here, of some remarkable performances.
Black and white Slava et al for the
Shostakovich, a BBC production directed
by Walter Todds. A studio performance,
applause nevertheless greets Rostropovich,
who plays on a rostrum set off from
the rest of the orchestra at considerable
distance (as seems to have been the
norm for these events). The sound contains
some congestion as far as the orchestra
is concerned, but not enough to seriously
detract from an extraordinary document.
The horn player (Barry Tuckwell, no
less) is superb (the way the solo instruments
are superimposed for the exposed duet
passage is both imaginative and effective).
The power of the first movement comes
from the rock-solid rhythm that Rostropovich
and Groves exhibit. No less impressive
are the sudden extreme dynamic contrasts
with which Rostropovich peppers the
line and the singing intensity of the
Rostropovich is at
his most expressive in the Moderato
(which includes a rare split from Tuckwell!)
– the strings of the LSO match this
expressivity. A passage of cello harmonics
and celesta with ghostly, non-expressive
strings creates a most disturbing effect.
The five-minute cadenza,
which makes up the third movement, is
absolutely hypnotic in Rostropovich’s
hands – the virtuosity towards the end
simply defies belief. If Groves perhaps
does not maintain the tension created
by his soloist in this cadenza he does
nevertheless manage to set up a fair
rhythmic momentum. The close-up of Rostropovich’s
scalic work at the end of the work is
a chance to eavesdrop on the privileged
world of the virtuoso.
concertante has quite a reputation
amongst cellists. It requires the utmost
stamina from the brave protagonist.
Rostropovich (in slightly faded colour
this time) had a hand in the reworking
of the E minor Concerto into the present
score, so there is a real element of
authenticity here. Rostropovich’s first
recording of it in the West was with
Malcolm Sargent and the RPO (HMV ALP1640)
– he tackled it later with Ozawa on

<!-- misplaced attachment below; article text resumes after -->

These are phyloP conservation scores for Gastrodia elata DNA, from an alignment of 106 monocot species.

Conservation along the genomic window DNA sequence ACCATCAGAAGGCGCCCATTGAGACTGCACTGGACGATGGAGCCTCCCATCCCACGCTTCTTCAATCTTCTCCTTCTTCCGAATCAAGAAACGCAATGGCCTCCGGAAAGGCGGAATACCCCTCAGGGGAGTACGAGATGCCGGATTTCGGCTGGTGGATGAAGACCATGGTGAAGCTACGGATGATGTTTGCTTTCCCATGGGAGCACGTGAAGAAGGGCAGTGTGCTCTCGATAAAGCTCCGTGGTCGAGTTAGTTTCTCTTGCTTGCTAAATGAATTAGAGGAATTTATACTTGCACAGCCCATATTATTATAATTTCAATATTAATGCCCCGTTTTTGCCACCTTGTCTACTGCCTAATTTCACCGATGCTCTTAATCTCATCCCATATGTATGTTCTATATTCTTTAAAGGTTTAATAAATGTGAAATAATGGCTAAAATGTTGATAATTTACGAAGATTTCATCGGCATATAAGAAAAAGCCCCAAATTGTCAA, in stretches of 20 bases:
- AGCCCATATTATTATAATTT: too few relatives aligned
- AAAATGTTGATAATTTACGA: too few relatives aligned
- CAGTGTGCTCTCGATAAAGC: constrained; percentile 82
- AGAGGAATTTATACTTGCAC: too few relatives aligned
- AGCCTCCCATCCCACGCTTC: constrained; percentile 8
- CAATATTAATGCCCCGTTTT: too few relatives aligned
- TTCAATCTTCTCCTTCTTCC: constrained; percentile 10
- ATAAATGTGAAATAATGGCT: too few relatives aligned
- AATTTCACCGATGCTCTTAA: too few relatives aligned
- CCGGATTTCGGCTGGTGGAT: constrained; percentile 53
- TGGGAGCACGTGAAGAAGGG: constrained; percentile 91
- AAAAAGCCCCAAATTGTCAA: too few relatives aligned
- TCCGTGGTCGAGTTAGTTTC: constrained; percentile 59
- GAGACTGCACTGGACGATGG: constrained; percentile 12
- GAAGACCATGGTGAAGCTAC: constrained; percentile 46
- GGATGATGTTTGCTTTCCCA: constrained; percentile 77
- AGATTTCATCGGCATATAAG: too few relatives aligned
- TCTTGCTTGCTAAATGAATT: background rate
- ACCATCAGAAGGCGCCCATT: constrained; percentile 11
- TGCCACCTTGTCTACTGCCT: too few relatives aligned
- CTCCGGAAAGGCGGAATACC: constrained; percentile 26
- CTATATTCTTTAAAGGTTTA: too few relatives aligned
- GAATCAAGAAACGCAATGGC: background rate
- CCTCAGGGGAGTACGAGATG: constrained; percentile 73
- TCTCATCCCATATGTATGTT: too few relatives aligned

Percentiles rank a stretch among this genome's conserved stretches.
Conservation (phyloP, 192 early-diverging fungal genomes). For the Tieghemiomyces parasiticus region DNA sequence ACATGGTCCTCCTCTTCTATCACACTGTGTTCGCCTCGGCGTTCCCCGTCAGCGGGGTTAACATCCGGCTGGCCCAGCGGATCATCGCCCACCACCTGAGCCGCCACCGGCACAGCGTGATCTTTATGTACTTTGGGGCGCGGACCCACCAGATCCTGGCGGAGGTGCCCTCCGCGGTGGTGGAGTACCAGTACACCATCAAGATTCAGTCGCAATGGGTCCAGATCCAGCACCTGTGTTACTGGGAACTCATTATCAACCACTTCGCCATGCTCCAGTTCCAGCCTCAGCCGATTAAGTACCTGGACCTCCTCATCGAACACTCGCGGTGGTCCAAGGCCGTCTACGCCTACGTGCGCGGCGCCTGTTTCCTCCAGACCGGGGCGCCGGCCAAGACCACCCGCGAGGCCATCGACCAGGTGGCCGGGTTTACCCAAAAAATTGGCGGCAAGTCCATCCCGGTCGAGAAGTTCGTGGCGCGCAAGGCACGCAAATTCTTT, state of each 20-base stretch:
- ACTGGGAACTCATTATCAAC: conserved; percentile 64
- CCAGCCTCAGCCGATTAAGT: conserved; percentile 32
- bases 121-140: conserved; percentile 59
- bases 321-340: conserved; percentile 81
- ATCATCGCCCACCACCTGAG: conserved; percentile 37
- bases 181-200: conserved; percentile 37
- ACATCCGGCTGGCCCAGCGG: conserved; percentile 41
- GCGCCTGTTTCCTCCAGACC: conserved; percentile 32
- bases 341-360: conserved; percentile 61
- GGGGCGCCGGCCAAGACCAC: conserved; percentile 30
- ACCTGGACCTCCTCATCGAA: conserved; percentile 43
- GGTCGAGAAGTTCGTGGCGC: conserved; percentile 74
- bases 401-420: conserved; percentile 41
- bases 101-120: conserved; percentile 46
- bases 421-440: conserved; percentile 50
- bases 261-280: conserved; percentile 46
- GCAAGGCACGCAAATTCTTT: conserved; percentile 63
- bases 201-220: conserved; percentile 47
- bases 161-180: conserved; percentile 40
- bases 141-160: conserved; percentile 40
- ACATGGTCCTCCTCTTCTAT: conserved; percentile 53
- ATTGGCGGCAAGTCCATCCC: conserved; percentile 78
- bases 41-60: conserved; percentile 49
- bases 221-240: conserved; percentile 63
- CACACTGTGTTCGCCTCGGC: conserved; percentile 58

Erato, and there was a Revelation CD
of a 1964 account of the score with
the USSR State Symphony Orchestra under
Rozhdestvensky. Okko Kamu, looking alarmingly
young at the time, conducts the spikier
passages mechanistically. The miracle
of this performance is that despite
its relentless tread, a Russian-perfumed
lyricism informs the whole. There is
another gripping cadenza in the second
movement (allegro giusto), which movement
also includes some moments that could
easily come straight out of Cinderella
(1945). Faster passages are absolutely
staggering in effect.
The Andante con moto
initial section of the finale begins
with one of those long-breathed lines
Rostropovich is so good at. I also love
the way that when there is an interchange
between soloist and violins, Rostropovich
turns round in his chair and stares
as if to say, ‘Now its your turn!’.
The virtuosity of the end is just unbelievable.
Cello is swapped for
piano stool in the ‘bonus’ item – Mussorgsky’s
Songs and Dances of Death. Interestingly,
Rostropovich and Vishnevskaya have recorded
this work together, coupled with Prokofiev’s
Five Poems, Op. 27 and some Tchaikovsky
songs on Philips 853134AY. Rostropovich
accompanies by memory, his carefully
textbook hand position belying the range
of sonority he achieves (try the ominous
octaves of the ‘Lullaby’). Vishnevskaya’s
characterisation is excellent. The third
movement is the bleakest of Trepaks;
the finale (‘The Field Marshal’) includes
dramatic sweeping gestures from Vishnevskaya.
In fact, she is positively hypnotic
– this is a marvellous ‘extra’, one
to be treasured.
There are informed
notes by Michael Jameson for this product
– but alas not for the Mussorgsky. Neither
do there appear to be any subtitles
– the texts with translations can be
found at http://www.ludwigvanweb.com/navigation/1,1270,6-1-cd-013491329826,00.html
(simply click on ‘View Booklet’ and
then click on page 10).
In all, then, a document
to be snapped up, and not just by fans
of the cello.